2016-17 Special Topics Courses

  • Please check back regularly for updates.
  • Content in any given year will depend on the instructor.
  • Enrolment is restricted to Rotman Commerce students in 3rd year (9.0+ credits) for 300-series and 4th year (14.0+ credits) for 400-series, with the following exceptions: 3rd year students may enrol in RSM 415H1 and RSM 418H1, pending space.

RSM 315H1F/S – Leading Across Differences (Offered in both terms)
RSM 411H1F – The Canadian and American Financial Systems: Historical Comparisons and Contrast
RSM 415H1F – The CEO’s Toolkit  Open to 3rd year RC students
RSM 418H1S – Catastrophic Failure in Organizations  Open to 3rd year RC students


RSM 315H1F/S – Leading Across Differences (Offered in both terms)
Instructor: ‘F’ Term – Nouman Ashraf  ♦  ‘S’ Term – TBA
Prerequisite: None

Course Description:

The nature of the globalized economy, coupled with the diversity within society demands new ways of thinking about and demonstrating leadership. There is enormous buzz about twenty first century leadership competencies that reflect the evolving nature of both the corporate culture as well as the disparate expectations of stakeholders that organizations have to effectively navigate. One such key leadership competency is the ability to navigate differences within and across the organizational matrix effectively. Differences are not simply defined by facets of identity such as gender, race, culture, religion, sexual orientation, levels of ability, linguistic preference, to name only a few, but equally importantly, by disparate ways of learning, creating new ideas and formulating new worldviews.

This course will take an integrative approach to understanding diversity at various levels of the organization. We will examine approaches to dealing with difference such as compliance or political correctness, developing organizational cohesion. Through in-class activities and site visits, we will explore a key question: How can the organizational culture offer a confluence of conditions within which every kind of talent can find meaningful engagement?

Key Learning Outcomes:

Through this course, participants will

  • Be immersed in dialogue, activities and assignments where they will explore their leadership compass and locate within it the centrality of stance;
  • Develop a deep understanding of bias and how it operates at the personal, organizational and societal levels;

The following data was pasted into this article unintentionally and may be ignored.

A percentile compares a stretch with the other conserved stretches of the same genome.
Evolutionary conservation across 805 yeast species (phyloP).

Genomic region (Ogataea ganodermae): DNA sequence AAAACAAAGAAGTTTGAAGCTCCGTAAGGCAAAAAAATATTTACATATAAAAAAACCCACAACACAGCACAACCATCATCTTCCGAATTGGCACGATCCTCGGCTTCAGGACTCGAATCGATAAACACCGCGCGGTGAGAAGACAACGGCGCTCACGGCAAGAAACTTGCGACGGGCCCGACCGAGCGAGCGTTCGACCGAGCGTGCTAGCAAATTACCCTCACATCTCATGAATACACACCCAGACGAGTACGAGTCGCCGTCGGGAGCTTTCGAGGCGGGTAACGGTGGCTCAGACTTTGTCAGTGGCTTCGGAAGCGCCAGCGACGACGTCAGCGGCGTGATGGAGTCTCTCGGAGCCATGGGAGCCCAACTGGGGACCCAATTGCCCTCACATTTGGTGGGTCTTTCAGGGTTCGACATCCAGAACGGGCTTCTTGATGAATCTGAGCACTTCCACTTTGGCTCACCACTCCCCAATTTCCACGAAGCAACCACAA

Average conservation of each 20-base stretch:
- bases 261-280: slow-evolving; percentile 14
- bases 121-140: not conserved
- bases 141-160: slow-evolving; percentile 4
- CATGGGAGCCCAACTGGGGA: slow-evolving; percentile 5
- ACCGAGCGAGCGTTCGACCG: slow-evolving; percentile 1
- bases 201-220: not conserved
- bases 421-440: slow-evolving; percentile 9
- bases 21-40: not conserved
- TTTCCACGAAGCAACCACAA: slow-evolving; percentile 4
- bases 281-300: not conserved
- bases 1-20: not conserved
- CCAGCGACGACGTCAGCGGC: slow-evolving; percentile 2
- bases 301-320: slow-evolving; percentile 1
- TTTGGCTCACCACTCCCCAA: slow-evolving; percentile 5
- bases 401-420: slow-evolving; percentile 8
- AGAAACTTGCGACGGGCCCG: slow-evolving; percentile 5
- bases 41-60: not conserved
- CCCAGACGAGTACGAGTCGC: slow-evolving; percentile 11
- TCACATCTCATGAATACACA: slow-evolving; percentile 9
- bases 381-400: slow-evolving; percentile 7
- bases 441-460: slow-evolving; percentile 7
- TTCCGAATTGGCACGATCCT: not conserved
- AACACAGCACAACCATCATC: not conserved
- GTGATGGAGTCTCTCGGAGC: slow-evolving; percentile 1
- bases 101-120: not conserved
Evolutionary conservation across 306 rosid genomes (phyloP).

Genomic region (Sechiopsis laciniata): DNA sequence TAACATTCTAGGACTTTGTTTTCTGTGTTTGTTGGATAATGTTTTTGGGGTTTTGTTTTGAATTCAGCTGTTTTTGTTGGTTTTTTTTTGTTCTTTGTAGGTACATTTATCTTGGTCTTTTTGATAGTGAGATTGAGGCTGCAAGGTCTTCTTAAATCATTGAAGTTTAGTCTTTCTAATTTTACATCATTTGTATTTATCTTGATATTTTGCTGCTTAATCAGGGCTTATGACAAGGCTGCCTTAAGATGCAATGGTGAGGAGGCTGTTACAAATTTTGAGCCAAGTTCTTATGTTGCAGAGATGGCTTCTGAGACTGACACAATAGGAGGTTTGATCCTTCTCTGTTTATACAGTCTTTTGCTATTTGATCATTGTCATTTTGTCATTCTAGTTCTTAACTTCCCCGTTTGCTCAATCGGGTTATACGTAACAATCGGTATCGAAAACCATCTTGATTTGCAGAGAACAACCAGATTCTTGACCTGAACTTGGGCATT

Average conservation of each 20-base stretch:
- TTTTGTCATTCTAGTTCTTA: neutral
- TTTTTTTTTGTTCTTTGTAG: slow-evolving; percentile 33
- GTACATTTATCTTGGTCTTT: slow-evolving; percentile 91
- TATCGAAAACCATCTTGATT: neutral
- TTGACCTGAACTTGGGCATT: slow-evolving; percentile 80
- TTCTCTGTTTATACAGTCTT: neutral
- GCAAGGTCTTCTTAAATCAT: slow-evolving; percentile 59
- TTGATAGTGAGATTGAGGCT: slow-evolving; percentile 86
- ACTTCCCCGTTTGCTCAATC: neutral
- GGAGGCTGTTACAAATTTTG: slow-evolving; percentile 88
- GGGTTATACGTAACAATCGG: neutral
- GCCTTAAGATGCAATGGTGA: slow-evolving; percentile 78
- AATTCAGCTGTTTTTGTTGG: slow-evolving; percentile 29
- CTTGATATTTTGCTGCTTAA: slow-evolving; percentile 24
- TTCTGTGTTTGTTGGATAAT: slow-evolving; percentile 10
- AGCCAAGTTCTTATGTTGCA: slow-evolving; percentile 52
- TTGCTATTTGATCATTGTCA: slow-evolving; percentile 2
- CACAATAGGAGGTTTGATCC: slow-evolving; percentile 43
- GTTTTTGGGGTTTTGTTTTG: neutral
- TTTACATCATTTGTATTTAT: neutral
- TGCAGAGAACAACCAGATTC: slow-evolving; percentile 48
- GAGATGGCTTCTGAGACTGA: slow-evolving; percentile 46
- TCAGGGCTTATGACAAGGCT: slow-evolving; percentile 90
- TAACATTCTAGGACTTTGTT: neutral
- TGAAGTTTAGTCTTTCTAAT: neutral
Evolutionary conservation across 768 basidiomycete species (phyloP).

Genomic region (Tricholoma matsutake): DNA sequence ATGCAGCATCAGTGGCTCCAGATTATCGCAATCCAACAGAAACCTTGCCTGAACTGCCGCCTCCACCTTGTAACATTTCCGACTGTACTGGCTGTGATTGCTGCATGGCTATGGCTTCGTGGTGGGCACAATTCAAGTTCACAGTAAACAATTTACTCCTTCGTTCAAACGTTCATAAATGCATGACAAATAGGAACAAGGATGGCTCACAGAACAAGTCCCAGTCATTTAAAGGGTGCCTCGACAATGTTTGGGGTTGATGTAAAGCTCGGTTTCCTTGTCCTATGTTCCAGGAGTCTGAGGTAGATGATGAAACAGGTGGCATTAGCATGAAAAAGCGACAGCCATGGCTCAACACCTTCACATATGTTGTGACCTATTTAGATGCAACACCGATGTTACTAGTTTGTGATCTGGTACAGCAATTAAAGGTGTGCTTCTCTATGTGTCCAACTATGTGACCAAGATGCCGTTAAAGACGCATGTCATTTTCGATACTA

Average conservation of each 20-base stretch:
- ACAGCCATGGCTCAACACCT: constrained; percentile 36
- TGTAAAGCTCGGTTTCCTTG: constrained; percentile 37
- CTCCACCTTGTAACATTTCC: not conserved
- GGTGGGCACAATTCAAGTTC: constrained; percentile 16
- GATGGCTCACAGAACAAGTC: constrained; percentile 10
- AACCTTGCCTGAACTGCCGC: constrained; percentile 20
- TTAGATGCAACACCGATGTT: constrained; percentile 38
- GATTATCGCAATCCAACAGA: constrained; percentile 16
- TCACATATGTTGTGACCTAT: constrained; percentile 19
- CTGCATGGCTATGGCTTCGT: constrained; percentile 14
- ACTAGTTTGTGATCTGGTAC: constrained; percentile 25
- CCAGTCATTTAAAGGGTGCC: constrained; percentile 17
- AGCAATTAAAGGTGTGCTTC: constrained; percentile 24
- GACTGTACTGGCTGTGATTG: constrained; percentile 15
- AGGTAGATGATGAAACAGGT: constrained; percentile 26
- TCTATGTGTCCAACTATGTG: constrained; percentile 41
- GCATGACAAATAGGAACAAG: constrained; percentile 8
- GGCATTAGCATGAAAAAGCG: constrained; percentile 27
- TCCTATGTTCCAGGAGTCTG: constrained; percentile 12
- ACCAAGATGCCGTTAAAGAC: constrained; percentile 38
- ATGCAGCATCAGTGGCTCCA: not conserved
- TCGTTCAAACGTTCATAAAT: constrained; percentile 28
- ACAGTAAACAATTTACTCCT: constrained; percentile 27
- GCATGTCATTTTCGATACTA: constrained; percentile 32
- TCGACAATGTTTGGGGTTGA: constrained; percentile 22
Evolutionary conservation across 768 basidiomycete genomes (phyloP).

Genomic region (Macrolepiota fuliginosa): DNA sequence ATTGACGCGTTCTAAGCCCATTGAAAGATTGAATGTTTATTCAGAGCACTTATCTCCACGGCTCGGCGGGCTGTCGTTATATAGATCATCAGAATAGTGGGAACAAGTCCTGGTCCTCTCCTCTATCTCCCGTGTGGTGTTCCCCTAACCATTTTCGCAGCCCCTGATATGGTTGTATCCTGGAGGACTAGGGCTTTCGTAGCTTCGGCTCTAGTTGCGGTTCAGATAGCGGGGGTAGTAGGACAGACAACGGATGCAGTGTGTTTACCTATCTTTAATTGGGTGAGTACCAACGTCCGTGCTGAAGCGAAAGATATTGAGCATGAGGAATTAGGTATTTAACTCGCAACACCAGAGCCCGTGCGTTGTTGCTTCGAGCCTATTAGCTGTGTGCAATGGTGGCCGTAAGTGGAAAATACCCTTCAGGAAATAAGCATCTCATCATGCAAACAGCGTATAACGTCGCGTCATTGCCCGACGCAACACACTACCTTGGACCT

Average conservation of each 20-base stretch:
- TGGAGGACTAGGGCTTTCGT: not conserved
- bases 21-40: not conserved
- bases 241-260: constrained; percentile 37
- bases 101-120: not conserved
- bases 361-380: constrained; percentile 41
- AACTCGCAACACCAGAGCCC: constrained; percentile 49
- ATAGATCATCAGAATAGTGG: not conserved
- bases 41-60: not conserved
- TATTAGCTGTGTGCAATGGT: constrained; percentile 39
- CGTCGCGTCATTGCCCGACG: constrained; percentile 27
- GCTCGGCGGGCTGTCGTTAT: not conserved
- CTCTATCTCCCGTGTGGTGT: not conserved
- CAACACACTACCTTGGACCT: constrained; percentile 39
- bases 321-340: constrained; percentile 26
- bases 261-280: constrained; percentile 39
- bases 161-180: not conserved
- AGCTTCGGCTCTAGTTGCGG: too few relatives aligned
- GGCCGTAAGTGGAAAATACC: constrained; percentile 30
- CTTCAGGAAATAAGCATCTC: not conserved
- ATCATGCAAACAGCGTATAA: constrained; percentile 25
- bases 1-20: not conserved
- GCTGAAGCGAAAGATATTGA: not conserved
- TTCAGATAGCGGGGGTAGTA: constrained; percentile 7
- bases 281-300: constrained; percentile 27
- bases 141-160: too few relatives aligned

• Understand and articulate the connection between inclusion and diversity and organizational culture and strategy;
  • Practice and hone skills for engaging in incisive dialogue that opens them up to new frameworks for making tangible a more inclusive and integrative leadership agenda.

Teaching Methodology:

Through a series of thought provoking and hands-on case-study led sessions, the cohort will make linkages between one’s individual leadership stance and its impact on how strong preferences come to life and influence perspectives at the individual and organizational level. There will be a deep exploration of one’s knowledge system and a particular focus upon uncovering innovative frames around diversity that directly impact organizational strategy. Equipped with best practice models and current organizational examples, the cohort will have the opportunity to critique existing diversity strategies across sectors.

Watch a short video by instructor Nouman Ashraf outlining what this course will offer you!

RSM 411H1F – The Canadian and American Financial Systems: Historical Comparisons and Contrast
Instructor: Chris Kobrak
Prerequisites: Must have completed 14.0 credits or more

RSM 411H1F is designed to help students become better future professionals by putting business into its larger social context.  It has the additional benefit of introducing students from outside of North America to many aspects of Canada’s and America’s history and culture.

This course traces the historical development of Canadian and American financial institutions and organizations.  It compares and contrasts how these North American economies adapted to a changing set of social and economic contexts, some of which were common to the two, some distinct.